Bad Bugs of Summer: Carpenter Bees
Our first two posts on the bad bugs of summer were about bloodsuckers: mosquitoes and ticks. We’ll now look at a pest that is a plague on our homes, if not our flesh – carpenter bees. However, in keeping with tradition, this “bad bug of summer” is not a true bug.
Why are carpenter bees bad? Because they drill holes in dead wood. Not a problem if they’re chipping away at a stump in the forest, but problematic when you’ve used that dead wood to build your porch, deck or entire house. Having lots of holes in your porch is, frankly, not ideal.
There are hundreds of carpenter bee species around the globe. But, if you’re reading this from somewhere in the continental United States, odds are good that you think of Xylocopa virginica when you think of carpenter bees. Commonly known as the eastern carpenter bee, virginica looks exactly like the stereotypical bumble bee – black, yellow and fuzzy. As the name suggests, it is the most common carpenter bee in the eastern United States. But, depending on who you ask, there as many 20 different large carpenter bee species in the U.S. In North Carolina, there are only two: virginica and Xylocopa micans, also called the southern carpenter bee. (There are also so-called “small carpenter bees.” From the genus Ceratina, these species drill into soft-stemmed plants – but I won’t go into them here.)
Do carpenter bees eat wood, like termites? Nope. Are they building colonies in your deck? Nope. So what the heck are they doing? Glad you asked.
Carpenter bees are so-called “solitary” bees. They don’t have queens and build colonies, like honeybees and other social insects do. When you see a carpenter bee drilling a hole, you are watching a female building a nest solely for her offspring. They’re not eating the wood, but chiseling out their nests (which can be six to 18 inches deep) with specially modified mandibles. Once the nest is complete, the female will shove in a ball of pollen, lay an egg and seal that space up with a mixture of spit and wood dust or whatever’s handy. She’ll repeat this process until she has laid all her eggs – each of them lined up and sealed in their own chamber within the nest. A pollen ball is in each chamber to give her offspring something to feed on when they hatch from the eggs as larvae. Once the eggs are laid, the female hangs around for a bit and then dies.
You’ll see this nesting behavior (also known as: “annoying hole-drilling behavior”) in late spring and early summer. In late summer, the offspring will begin to emerge from the nest as adults. They pretty much just fly around, eating and hanging out. They don’t drill any new holes (yet). When the weather gets cold, they’ll set up shop in existing holes to get through the winter.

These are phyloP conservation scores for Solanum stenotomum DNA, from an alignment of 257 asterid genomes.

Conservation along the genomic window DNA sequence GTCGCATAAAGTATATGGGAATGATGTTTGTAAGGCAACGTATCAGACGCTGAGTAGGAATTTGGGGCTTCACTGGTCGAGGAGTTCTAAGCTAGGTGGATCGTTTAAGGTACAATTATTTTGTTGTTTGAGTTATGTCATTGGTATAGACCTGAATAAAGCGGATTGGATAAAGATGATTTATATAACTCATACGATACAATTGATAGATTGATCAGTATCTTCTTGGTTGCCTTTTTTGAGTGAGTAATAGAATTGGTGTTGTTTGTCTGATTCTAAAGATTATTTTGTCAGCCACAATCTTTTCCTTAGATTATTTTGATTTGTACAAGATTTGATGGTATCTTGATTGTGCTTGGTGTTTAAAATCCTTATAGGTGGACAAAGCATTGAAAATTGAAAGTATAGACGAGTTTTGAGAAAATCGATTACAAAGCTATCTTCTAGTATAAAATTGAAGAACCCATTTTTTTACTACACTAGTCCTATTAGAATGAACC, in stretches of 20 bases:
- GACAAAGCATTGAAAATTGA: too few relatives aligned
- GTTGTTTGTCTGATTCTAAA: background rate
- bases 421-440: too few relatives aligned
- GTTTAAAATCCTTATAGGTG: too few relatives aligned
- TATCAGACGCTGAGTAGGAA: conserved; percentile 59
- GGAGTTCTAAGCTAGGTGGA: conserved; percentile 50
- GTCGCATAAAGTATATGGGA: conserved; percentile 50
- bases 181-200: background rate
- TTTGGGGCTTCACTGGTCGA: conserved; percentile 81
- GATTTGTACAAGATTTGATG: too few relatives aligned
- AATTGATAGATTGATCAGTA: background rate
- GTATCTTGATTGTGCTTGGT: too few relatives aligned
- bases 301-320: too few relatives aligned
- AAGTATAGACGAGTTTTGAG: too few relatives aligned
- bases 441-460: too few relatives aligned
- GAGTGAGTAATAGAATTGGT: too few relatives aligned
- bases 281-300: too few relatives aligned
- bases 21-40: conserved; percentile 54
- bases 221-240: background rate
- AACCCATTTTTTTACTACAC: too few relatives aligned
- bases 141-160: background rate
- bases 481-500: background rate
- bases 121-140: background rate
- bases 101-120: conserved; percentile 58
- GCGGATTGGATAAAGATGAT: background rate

When warm weather returns, they spring back into action (pun intended). The males usually emerge first, and wait for the females to show up. You can spot the males because they have a white spot on their heads (also, like all male bees, they can’t sting). When the females emerge, they mate and the males die off. Then the cycle starts again: drill hole, lay eggs, die.
What can you do to protect your home from carpenter bees? Not a lot. They will drill into any type of dead wood (like your deck), and treating your wooden porch, deck or siding with paint or pesticides isn’t really effective (since the bees don’t eat the wood). Also, while bees do prefer softer wood (like pine), they will drill into whatever is available – including harder woods like cypress.
That leaves three options. One: you can simply swat them away from your house when you see them. Obvious, but effective – assuming you can hang out swatting bees away from your house all day. Two: you can replace wood with composite materials the bees can’t physically drill into. Very effective, but pricey. Three: you can try to lure them away from your porch by giving them a more attractive alternative. For example, build a wooden trellis some distance from your house, and cover it in flowering plants. There’s no guarantee that will do the trick, but – worst case scenario – you’ve now got a nice trellis.
In any event, like most bees, carpenter bees consume nectar and pollen from flowering plants. This means that they’re effective pollinators – something we could use more of. So, try not to kill them if you can avoid it.
Note: Many thanks to Dr. Mike Waldvogel, extension specialist and associate professor of entomology, and Dave Stephan, insect identification specialist, at NC State, for taking the time to talk to me about carpenter bees. Any errors in the above post are mine and mine alone.